Appetizers for the big game

February 1, 2019

Earlier this week, I was invited by WBOC to present a cooking demo on their afternoon show, “DelmarvaLife.” Hosted by Lisa Bryant and Jimmy Hoppa, the show includes several different segments that vary from day to day. You might see highlights of neighborhood news, upcoming events and introductions to a regional business, or listen to a live performance from a local musician, or watch a cooking demonstration in their on-set kitchen.

I asked the showrunner, Annie Hearn, if there was a specific topic or focus they had in mind. She reminded me there’s a big football game on Sunday. That tidbit helped me decide to prepare two different appetizers that would be attractive to your family if you planned to be at home watching the game and just as good if you went to visit friends, bringing nibbles along to share.

A complex, multi-course meal isn’t the best choice for football-watching. Small bites and finger foods are much easier to both serve and eat. And, since football rivalries speak to our primal instincts, why not foods as old as humans - remember, bowls, plates and eating utensils are relatively modern inventions.

The first dish I made was a crabmeat canapé. In the antiques world, a canapé is an elegant sofa with an upholstered seat, delicate wooden legs and curvy arms. The culinary definition of a canapé refers to thin-sliced bread topped with a savory puree of meat or cheese. The flat bread with a lump on top was thought to resemble a person sitting on a couch, hence the use of the word to refer to this specific type of food.

In the recipe, a combination of crabmeat, mayonnaise and Parmesan cheese resembles a standard crab dip, with the subtle difference of placing dollops of the crab mixture on slices of cocktail bread. These rectangular loaves (usually available in rye and pumpernickel flavors) are sliced into very thin 2-inch by 2-inch squares. The assembled canapés are then toasted under the broiler before serving.

When making these, don’t even think about using light mayo or imitation crab; you’ll lose all the essential richness. Although pre-packaged shredded or grated Parmesan can be handy, these are typically treated with anti-caking agents to make them shelf stable or longer-lasting in the refrigerated cheese counter. Either grate your own cheese or purchase one of the more-expensive bags of freshly grated Parmesan.

The second appetizer (technically not a canapé because of its design) was a savory roll-up. It starts with a soft tortilla shell; either sun-dried tomato or Italian herb work well and add some color. We used plain flour tortillas for the roll-ups in the photo. The tortillas are spread with a mixture of cream cheese and a spicy basil pesto. Adding the cream cheese helps keep the oil-based pesto from being too slimy in the roll-up.

You could easily substitute an olive tapenade or chopped sun-dried tomatoes for the pesto to change the flavor profile. The next ingredient in the roll-up is thin-sliced ham. I chose a Dietz & Watson Black Forest ham for its strong flavor. You could substitute prosciutto, but if you do, be sure to remove the fat along the edges to avoid an unpleasant texture. You could also change things with another meat or smoked turkey.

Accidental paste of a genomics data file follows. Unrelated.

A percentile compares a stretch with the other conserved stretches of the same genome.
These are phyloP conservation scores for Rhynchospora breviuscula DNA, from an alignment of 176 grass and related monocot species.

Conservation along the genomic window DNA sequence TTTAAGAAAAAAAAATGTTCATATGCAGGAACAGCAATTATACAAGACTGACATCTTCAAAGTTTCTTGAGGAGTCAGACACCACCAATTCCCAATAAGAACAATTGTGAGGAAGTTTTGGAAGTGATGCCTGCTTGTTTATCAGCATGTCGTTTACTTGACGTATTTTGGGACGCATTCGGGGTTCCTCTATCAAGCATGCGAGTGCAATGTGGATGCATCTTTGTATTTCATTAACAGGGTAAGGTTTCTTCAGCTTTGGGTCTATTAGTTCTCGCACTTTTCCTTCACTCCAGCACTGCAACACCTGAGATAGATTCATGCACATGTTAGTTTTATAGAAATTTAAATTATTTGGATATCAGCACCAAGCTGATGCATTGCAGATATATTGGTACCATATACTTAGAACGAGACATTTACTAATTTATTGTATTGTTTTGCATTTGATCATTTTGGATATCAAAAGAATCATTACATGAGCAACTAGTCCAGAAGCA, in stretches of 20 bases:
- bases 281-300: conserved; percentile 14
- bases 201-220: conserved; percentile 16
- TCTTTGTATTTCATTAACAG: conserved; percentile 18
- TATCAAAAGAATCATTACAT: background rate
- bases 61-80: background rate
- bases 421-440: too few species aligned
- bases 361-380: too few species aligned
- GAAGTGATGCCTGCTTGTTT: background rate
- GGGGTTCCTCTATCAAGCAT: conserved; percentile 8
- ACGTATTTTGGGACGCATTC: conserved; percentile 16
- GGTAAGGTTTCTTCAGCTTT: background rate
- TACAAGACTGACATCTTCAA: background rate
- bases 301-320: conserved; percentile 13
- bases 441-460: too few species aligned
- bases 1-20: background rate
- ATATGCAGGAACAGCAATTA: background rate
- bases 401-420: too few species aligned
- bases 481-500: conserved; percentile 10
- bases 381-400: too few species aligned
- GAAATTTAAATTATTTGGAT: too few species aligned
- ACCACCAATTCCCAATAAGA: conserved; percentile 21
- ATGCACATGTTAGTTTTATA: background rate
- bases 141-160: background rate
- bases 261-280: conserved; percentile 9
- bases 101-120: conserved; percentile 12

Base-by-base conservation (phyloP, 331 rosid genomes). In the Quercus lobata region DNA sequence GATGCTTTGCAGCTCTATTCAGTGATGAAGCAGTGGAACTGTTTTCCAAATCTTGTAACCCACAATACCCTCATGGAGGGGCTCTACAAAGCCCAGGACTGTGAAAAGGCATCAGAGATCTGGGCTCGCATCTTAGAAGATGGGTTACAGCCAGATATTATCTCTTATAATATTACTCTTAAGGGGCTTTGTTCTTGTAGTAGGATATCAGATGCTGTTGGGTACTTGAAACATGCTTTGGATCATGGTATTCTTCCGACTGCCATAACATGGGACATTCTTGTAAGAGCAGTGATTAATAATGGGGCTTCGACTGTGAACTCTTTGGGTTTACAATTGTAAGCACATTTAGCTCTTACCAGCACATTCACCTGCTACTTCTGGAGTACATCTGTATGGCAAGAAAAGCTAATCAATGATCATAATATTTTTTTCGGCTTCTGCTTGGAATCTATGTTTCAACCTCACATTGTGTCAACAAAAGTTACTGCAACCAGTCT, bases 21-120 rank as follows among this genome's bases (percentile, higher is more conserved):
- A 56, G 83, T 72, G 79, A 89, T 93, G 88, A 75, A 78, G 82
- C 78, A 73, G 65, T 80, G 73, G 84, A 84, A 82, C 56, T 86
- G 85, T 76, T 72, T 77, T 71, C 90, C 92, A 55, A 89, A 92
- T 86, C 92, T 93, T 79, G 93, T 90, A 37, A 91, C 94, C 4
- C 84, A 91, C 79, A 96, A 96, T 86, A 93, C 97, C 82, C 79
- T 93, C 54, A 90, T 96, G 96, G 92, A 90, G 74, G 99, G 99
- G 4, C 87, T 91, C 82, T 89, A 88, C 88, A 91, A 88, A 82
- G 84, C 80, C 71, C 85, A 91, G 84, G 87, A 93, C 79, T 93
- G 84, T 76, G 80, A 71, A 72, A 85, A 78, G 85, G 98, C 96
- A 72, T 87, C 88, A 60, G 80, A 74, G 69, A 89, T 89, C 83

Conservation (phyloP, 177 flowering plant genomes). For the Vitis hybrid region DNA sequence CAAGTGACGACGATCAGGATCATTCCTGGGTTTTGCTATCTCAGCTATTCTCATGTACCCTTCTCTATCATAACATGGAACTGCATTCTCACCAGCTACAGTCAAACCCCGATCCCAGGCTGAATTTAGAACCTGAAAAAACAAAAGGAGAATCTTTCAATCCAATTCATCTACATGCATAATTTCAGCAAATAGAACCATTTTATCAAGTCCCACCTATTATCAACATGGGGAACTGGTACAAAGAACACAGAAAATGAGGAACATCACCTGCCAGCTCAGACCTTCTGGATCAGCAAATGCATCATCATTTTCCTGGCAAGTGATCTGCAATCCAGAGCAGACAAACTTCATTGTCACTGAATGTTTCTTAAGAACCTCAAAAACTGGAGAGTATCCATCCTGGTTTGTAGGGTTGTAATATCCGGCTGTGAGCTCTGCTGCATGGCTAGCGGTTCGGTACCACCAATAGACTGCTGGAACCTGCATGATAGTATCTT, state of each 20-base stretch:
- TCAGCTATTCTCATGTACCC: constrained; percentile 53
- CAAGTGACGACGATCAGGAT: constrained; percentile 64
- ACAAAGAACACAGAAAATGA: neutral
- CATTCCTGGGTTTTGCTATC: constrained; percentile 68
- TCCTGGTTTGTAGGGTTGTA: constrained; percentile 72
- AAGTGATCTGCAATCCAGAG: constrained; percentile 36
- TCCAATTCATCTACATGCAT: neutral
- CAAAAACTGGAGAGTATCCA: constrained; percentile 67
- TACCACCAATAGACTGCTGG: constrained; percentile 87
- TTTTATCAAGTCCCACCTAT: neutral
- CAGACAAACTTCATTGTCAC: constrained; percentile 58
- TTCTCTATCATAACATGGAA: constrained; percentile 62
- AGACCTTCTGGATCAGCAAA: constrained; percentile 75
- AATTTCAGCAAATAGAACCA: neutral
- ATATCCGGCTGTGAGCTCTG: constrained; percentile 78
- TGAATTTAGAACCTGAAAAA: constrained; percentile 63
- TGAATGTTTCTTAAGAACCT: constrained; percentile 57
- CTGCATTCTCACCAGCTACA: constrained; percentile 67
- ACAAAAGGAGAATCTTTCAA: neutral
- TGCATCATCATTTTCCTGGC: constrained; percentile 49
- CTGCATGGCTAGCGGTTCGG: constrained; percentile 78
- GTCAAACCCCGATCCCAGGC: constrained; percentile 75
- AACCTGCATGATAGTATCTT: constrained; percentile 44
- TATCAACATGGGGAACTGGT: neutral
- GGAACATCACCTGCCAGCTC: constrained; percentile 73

Finally, the ham is topped with grated (not sliced) cheese. I’ve found trying to use slices of cheese results in a jigsaw-puzzle-like challenge, while the shredded cheese smooths out nicely and covers the ham completely. Now you’re ready to tightly roll the tortilla shells around the ingredients. Seal the finished roll in plastic wrap if you’re planning to serve it later; otherwise, cut it into 1-inch-thick pieces and arrange the colorful spirals on a serving dish along with olives and gherkins. Here’s hoping your team wins the big game!

Crabmeat Canapés

1 C mayonnaise
1 C grated Parmesan cheese
1 C fresh crabmeat
1 loaf cocktail bread
chives, for garnish

Preheat broiler. Line a rimmed baking sheet with aluminum foil; set aside. In a mixing bowl, whisk together mayonnaise and Parmesan until combined. Gently fold in crab meat. Mound a generous tablespoon of crab mixture onto slices of cocktail bread. Arrange slices in a single layer on prepared baking pan. Place under broiler until hot and bubbly, about 3 to 5 minutes. Sprinkle with chives.

Ham & Cheese Pesto Roll-ups

4 sun-dried-tomato soft tortilla shells
1/2 C pesto
1/4 C whipped cream cheese
1/2 lb thin-sliced ham
4 oz grated cheddar cheese

In a small bowl, combine pesto and cream cheese, blending until smooth. Place one tortilla shall on a piece of waxed paper. Spread with pesto mixture to completely coat the tortilla with an even layer. Top with a single layer of ham and follow with a layer of cheese. Roll tightly into a cylinder. If not serving immediately, wrap in plastic wrap and store in the refrigerator. When ready to serve, remove plastic wrap and cut into one-inch pinwheels. Arrange on a platter with miniature pickles and pitted olives.